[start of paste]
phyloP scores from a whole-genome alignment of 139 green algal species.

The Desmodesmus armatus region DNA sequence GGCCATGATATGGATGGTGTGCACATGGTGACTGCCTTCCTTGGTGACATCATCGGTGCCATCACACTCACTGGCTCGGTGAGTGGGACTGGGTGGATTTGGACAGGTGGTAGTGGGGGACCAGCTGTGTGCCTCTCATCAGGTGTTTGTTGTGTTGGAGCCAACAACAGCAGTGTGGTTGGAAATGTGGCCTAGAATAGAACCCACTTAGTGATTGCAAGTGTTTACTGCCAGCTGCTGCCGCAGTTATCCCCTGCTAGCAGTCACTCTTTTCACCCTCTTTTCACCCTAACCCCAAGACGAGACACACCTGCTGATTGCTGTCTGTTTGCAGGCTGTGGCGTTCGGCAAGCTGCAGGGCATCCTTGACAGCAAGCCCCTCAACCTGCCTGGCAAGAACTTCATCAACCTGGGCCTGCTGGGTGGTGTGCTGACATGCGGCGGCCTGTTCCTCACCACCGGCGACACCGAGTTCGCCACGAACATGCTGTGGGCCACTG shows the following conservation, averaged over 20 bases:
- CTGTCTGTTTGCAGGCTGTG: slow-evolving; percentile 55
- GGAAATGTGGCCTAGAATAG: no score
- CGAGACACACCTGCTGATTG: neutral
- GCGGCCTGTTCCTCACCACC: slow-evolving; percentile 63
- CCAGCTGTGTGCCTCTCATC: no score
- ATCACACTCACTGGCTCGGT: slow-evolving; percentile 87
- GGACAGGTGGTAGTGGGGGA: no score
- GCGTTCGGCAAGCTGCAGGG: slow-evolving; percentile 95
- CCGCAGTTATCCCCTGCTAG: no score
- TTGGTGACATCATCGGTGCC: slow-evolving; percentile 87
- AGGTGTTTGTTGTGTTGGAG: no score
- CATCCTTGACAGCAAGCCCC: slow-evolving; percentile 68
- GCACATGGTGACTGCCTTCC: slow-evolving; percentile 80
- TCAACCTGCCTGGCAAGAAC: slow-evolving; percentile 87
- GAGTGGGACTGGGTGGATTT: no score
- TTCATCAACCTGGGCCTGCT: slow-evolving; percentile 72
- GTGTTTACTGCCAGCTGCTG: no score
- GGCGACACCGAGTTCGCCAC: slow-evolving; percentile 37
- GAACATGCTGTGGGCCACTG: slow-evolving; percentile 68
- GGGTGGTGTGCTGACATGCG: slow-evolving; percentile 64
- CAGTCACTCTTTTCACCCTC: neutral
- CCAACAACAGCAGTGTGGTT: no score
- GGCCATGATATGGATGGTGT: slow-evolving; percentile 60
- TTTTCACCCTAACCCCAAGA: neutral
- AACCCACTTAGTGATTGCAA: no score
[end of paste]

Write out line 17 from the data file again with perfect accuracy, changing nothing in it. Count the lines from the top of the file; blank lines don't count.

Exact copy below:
- GAGTGGGACTGGGTGGATTT: no score